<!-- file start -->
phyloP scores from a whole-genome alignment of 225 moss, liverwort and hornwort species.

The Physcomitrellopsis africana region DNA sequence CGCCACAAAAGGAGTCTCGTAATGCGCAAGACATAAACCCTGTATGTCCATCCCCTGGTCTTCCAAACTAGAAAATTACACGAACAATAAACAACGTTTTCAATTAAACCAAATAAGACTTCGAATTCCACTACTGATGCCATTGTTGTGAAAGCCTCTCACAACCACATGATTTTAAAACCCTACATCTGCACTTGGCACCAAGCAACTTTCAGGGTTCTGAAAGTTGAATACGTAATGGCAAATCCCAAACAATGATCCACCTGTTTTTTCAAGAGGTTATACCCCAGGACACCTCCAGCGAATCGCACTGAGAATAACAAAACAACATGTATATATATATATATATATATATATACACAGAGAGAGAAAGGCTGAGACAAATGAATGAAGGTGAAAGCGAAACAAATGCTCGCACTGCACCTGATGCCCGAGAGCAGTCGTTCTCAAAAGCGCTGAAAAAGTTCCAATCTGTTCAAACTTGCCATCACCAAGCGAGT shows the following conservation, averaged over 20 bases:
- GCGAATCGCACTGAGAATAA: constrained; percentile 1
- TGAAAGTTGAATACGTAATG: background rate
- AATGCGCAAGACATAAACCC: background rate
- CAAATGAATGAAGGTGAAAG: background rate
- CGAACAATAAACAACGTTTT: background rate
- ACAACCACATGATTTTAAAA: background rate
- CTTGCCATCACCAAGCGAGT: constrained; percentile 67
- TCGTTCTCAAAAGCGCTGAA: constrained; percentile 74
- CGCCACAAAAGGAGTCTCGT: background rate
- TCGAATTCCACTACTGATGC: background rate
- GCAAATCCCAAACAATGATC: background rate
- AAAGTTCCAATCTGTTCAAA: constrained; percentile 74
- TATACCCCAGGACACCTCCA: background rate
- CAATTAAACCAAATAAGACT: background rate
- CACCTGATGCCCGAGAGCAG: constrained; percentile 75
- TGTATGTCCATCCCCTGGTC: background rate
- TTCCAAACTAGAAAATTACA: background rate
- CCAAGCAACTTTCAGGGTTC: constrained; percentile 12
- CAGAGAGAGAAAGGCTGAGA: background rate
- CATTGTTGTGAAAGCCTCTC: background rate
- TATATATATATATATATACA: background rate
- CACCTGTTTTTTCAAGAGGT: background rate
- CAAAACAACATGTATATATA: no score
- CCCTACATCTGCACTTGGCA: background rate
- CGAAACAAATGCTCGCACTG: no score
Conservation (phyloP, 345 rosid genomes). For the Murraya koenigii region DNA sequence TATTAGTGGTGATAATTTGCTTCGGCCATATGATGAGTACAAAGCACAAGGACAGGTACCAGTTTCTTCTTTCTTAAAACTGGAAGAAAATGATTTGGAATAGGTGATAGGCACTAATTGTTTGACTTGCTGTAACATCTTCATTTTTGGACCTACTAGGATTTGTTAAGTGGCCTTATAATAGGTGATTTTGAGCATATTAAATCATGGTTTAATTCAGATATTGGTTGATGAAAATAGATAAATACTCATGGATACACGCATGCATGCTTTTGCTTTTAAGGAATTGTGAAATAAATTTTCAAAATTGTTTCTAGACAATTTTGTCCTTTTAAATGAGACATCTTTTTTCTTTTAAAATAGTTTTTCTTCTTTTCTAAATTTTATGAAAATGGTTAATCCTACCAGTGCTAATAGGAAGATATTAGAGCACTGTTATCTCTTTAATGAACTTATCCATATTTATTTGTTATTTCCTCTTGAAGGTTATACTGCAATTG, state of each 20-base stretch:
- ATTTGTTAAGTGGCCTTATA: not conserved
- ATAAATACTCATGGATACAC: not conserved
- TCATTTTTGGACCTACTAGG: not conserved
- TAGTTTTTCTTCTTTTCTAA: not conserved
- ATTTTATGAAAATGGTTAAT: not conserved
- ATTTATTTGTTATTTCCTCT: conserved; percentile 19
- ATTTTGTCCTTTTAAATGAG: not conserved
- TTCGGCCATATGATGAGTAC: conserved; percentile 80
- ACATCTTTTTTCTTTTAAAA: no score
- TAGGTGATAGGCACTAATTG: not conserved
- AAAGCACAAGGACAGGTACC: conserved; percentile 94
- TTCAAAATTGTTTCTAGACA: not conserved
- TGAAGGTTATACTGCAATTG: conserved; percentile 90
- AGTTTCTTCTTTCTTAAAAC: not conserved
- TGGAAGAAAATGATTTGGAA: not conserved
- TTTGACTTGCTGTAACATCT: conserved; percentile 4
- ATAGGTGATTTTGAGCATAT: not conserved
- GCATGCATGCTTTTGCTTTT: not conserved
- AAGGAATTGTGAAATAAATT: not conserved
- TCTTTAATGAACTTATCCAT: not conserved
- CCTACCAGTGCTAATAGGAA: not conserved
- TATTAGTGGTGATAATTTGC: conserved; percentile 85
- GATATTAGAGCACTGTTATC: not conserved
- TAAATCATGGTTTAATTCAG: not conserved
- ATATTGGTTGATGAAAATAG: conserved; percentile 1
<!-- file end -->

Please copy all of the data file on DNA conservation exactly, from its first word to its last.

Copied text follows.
phyloP scores from a whole-genome alignment of 225 moss, liverwort and hornwort species.

The Physcomitrellopsis africana region DNA sequence CGCCACAAAAGGAGTCTCGTAATGCGCAAGACATAAACCCTGTATGTCCATCCCCTGGTCTTCCAAACTAGAAAATTACACGAACAATAAACAACGTTTTCAATTAAACCAAATAAGACTTCGAATTCCACTACTGATGCCATTGTTGTGAAAGCCTCTCACAACCACATGATTTTAAAACCCTACATCTGCACTTGGCACCAAGCAACTTTCAGGGTTCTGAAAGTTGAATACGTAATGGCAAATCCCAAACAATGATCCACCTGTTTTTTCAAGAGGTTATACCCCAGGACACCTCCAGCGAATCGCACTGAGAATAACAAAACAACATGTATATATATATATATATATATATATACACAGAGAGAGAAAGGCTGAGACAAATGAATGAAGGTGAAAGCGAAACAAATGCTCGCACTGCACCTGATGCCCGAGAGCAGTCGTTCTCAAAAGCGCTGAAAAAGTTCCAATCTGTTCAAACTTGCCATCACCAAGCGAGT shows the following conservation, averaged over 20 bases:
- GCGAATCGCACTGAGAATAA: constrained; percentile 1
- TGAAAGTTGAATACGTAATG: background rate
- AATGCGCAAGACATAAACCC: background rate
- CAAATGAATGAAGGTGAAAG: background rate
- CGAACAATAAACAACGTTTT: background rate
- ACAACCACATGATTTTAAAA: background rate
- CTTGCCATCACCAAGCGAGT: constrained; percentile 67
- TCGTTCTCAAAAGCGCTGAA: constrained; percentile 74
- CGCCACAAAAGGAGTCTCGT: background rate
- TCGAATTCCACTACTGATGC: background rate
- GCAAATCCCAAACAATGATC: background rate
- AAAGTTCCAATCTGTTCAAA: constrained; percentile 74
- TATACCCCAGGACACCTCCA: background rate
- CAATTAAACCAAATAAGACT: background rate
- CACCTGATGCCCGAGAGCAG: constrained; percentile 75
- TGTATGTCCATCCCCTGGTC: background rate
- TTCCAAACTAGAAAATTACA: background rate
- CCAAGCAACTTTCAGGGTTC: constrained; percentile 12
- CAGAGAGAGAAAGGCTGAGA: background rate
- CATTGTTGTGAAAGCCTCTC: background rate
- TATATATATATATATATACA: background rate
- CACCTGTTTTTTCAAGAGGT: background rate
- CAAAACAACATGTATATATA: no score
- CCCTACATCTGCACTTGGCA: background rate
- CGAAACAAATGCTCGCACTG: no score
Conservation (phyloP, 345 rosid genomes). For the Murraya koenigii region DNA sequence TATTAGTGGTGATAATTTGCTTCGGCCATATGATGAGTACAAAGCACAAGGACAGGTACCAGTTTCTTCTTTCTTAAAACTGGAAGAAAATGATTTGGAATAGGTGATAGGCACTAATTGTTTGACTTGCTGTAACATCTTCATTTTTGGACCTACTAGGATTTGTTAAGTGGCCTTATAATAGGTGATTTTGAGCATATTAAATCATGGTTTAATTCAGATATTGGTTGATGAAAATAGATAAATACTCATGGATACACGCATGCATGCTTTTGCTTTTAAGGAATTGTGAAATAAATTTTCAAAATTGTTTCTAGACAATTTTGTCCTTTTAAATGAGACATCTTTTTTCTTTTAAAATAGTTTTTCTTCTTTTCTAAATTTTATGAAAATGGTTAATCCTACCAGTGCTAATAGGAAGATATTAGAGCACTGTTATCTCTTTAATGAACTTATCCATATTTATTTGTTATTTCCTCTTGAAGGTTATACTGCAATTG, state of each 20-base stretch:
- ATTTGTTAAGTGGCCTTATA: not conserved
- ATAAATACTCATGGATACAC: not conserved
- TCATTTTTGGACCTACTAGG: not conserved
- TAGTTTTTCTTCTTTTCTAA: not conserved
- ATTTTATGAAAATGGTTAAT: not conserved
- ATTTATTTGTTATTTCCTCT: conserved; percentile 19
- ATTTTGTCCTTTTAAATGAG: not conserved
- TTCGGCCATATGATGAGTAC: conserved; percentile 80
- ACATCTTTTTTCTTTTAAAA: no score
- TAGGTGATAGGCACTAATTG: not conserved
- AAAGCACAAGGACAGGTACC: conserved; percentile 94
- TTCAAAATTGTTTCTAGACA: not conserved
- TGAAGGTTATACTGCAATTG: conserved; percentile 90
- AGTTTCTTCTTTCTTAAAAC: not conserved
- TGGAAGAAAATGATTTGGAA: not conserved
- TTTGACTTGCTGTAACATCT: conserved; percentile 4
- ATAGGTGATTTTGAGCATAT: not conserved
- GCATGCATGCTTTTGCTTTT: not conserved
- AAGGAATTGTGAAATAAATT: not conserved
- TCTTTAATGAACTTATCCAT: not conserved
- CCTACCAGTGCTAATAGGAA: not conserved
- TATTAGTGGTGATAATTTGC: conserved; percentile 85
- GATATTAGAGCACTGTTATC: not conserved
- TAAATCATGGTTTAATTCAG: not conserved
- ATATTGGTTGATGAAAATAG: conserved; percentile 1